Trends towards the globalisation and internationalisation of educational reform are characterised by the export of ideas and policies from some countries, such as Britain, the United States and Australia, and their importation into other societies, such as Hong Kong and Singapore. This phenomenon raises issues regarding the appropriateness and synchrony of the policy reforms for the host societies importing them. In the clamour to recognise the phenomenon of globalisation in education, relatively little attention has so far been given to the extent to which the policy-exporting and policy-importing societies differ, especially in their cultural contexts. This paper argues that while policy reforms in the international arena become more convergent, and while policy makers at the same time ignore the specific conditions of local cultural contexts, the likelihood of securing successful transformation of school systems becomes more remote. Our arguments are explicated using the educational policy arena of Hong Kong. Copyright © 1999 Sydney University of Sydney, Faculty of Education and Social Work.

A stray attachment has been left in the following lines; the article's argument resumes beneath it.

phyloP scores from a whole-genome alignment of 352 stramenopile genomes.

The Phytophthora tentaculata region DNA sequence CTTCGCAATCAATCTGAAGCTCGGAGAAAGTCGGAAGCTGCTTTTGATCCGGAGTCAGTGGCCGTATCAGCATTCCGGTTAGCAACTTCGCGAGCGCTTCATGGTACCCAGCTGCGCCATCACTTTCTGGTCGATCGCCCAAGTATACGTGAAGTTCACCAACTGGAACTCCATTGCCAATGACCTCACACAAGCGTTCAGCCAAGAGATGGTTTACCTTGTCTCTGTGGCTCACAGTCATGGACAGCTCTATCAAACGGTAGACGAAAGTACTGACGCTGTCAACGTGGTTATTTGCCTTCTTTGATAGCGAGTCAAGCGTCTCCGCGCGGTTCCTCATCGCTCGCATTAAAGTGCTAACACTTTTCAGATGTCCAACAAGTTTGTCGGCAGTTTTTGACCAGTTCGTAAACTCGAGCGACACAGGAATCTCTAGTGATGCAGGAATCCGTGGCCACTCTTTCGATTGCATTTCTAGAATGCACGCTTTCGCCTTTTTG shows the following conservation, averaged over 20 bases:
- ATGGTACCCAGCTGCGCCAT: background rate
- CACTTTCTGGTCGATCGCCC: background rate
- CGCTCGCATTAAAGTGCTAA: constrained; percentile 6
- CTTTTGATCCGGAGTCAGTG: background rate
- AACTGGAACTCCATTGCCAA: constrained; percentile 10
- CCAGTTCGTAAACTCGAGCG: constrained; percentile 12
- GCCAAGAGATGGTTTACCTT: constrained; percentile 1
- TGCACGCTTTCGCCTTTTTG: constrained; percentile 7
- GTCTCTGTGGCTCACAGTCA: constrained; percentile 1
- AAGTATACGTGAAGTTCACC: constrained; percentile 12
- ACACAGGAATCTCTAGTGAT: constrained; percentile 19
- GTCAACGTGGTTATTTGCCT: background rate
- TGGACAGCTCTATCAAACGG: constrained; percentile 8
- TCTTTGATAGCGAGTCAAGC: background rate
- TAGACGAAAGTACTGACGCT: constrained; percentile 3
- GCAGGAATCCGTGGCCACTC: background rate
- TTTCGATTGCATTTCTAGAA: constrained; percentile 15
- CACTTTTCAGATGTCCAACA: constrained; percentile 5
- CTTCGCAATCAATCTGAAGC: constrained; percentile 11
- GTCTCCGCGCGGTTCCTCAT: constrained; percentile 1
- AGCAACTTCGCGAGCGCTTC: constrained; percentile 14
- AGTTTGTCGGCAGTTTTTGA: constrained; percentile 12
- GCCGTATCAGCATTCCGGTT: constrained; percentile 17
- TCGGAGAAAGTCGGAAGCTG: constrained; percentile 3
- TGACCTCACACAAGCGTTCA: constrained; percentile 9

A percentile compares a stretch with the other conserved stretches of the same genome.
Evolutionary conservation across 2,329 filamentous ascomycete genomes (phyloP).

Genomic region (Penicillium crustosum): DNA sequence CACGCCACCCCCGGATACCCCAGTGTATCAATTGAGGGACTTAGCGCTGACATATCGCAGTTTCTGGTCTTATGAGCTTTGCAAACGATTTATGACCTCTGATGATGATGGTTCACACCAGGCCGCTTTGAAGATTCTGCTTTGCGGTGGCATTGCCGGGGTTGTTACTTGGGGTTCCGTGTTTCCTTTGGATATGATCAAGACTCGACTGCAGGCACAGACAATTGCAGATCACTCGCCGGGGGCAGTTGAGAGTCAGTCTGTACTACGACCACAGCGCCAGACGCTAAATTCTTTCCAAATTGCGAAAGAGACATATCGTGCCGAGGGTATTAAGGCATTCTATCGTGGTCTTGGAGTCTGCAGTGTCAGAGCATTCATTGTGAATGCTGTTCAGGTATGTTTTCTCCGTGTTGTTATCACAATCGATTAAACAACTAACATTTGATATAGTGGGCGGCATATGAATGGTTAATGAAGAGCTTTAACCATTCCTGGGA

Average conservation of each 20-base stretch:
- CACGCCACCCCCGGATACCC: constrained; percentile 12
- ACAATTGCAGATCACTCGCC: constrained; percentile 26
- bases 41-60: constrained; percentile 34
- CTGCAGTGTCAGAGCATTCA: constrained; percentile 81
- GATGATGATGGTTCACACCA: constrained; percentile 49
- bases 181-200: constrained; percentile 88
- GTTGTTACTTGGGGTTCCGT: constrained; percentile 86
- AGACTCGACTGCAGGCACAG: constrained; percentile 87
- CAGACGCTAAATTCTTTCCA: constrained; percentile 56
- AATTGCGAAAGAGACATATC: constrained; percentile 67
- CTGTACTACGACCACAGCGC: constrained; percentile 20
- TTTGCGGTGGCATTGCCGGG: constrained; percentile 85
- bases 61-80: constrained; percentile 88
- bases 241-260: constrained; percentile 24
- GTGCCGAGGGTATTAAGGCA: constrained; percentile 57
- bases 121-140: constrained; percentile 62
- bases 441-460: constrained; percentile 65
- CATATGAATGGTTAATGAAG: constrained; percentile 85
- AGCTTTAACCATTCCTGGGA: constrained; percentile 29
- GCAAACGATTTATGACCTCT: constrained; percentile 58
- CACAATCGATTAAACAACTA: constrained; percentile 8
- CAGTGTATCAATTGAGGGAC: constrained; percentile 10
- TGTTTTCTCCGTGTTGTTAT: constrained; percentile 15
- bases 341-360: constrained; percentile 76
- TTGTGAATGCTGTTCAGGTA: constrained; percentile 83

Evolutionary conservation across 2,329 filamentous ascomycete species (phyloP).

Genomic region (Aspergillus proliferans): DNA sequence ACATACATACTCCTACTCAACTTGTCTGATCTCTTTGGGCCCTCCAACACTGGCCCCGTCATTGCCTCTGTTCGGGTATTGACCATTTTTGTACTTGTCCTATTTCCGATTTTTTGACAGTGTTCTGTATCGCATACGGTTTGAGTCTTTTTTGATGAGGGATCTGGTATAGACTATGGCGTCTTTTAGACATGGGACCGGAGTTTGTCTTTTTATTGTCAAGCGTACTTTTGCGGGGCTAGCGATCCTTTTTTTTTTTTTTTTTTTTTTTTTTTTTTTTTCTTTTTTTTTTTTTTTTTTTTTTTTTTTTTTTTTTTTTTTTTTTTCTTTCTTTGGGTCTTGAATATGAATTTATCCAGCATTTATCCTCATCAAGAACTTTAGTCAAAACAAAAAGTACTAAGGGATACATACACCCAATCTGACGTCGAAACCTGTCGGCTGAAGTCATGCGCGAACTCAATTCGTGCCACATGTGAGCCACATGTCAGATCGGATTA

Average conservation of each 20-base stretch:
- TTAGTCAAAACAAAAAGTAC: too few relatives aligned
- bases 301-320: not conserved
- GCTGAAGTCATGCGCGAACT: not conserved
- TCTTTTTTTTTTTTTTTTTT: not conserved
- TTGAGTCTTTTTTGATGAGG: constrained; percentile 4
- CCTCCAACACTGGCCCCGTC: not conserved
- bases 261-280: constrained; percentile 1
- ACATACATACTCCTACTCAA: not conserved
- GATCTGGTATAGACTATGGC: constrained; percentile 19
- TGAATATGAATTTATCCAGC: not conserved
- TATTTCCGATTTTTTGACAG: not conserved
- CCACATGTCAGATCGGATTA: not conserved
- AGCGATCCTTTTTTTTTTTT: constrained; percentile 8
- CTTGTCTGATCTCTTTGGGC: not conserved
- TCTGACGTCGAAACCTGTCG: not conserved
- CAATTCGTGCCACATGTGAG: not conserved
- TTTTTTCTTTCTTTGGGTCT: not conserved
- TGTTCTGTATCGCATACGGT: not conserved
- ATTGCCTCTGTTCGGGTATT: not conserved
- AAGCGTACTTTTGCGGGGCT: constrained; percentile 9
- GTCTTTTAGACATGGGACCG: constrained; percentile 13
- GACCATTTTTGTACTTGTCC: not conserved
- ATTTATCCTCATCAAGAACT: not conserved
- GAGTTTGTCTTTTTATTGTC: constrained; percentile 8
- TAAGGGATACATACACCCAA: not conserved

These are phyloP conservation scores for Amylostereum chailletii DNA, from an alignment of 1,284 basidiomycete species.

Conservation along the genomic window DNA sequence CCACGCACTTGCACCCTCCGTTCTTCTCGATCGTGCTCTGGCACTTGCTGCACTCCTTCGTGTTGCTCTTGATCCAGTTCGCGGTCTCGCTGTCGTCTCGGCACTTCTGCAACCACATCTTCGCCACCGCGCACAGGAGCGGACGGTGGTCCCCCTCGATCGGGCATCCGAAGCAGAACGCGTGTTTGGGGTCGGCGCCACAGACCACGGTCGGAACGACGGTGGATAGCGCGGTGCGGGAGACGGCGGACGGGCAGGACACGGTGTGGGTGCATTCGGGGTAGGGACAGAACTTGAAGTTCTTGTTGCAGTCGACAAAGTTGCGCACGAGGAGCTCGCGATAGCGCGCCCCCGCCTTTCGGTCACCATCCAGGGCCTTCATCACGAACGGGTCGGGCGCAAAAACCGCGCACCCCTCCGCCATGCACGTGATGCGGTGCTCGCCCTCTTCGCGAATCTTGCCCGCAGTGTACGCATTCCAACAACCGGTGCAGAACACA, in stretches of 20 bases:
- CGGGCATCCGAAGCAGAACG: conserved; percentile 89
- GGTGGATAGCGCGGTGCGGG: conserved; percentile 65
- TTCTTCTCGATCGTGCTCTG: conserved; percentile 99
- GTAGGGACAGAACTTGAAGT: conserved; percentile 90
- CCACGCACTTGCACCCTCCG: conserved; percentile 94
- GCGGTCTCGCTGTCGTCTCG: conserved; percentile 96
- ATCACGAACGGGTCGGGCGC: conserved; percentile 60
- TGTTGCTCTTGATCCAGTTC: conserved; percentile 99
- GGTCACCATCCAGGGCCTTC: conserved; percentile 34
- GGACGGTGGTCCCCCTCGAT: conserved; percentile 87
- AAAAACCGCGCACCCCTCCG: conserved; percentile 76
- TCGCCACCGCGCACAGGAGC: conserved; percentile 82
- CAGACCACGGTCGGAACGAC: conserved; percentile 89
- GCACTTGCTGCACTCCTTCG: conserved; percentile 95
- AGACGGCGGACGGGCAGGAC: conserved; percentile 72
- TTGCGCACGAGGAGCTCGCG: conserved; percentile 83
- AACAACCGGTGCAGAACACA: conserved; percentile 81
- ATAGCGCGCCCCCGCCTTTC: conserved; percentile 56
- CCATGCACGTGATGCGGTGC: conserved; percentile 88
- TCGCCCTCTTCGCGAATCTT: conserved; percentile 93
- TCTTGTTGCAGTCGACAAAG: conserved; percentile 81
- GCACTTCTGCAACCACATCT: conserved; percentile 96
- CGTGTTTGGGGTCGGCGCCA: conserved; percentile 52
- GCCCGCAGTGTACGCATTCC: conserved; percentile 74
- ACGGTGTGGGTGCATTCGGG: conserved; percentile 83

|Journal||Change: Transformations in Education|
|Publication status||Published - 1999|
CitationDimmock, C., & Walker, A. (1999). Globalisation and culture: Tension in educational policy reform. Change: Transformations in Education, 2(2), 93-105.
- Comparative education
- Cultural differences
- Cultural relevance
- Educational change
- Educational policy
- International educational exchange
- Primary secondary education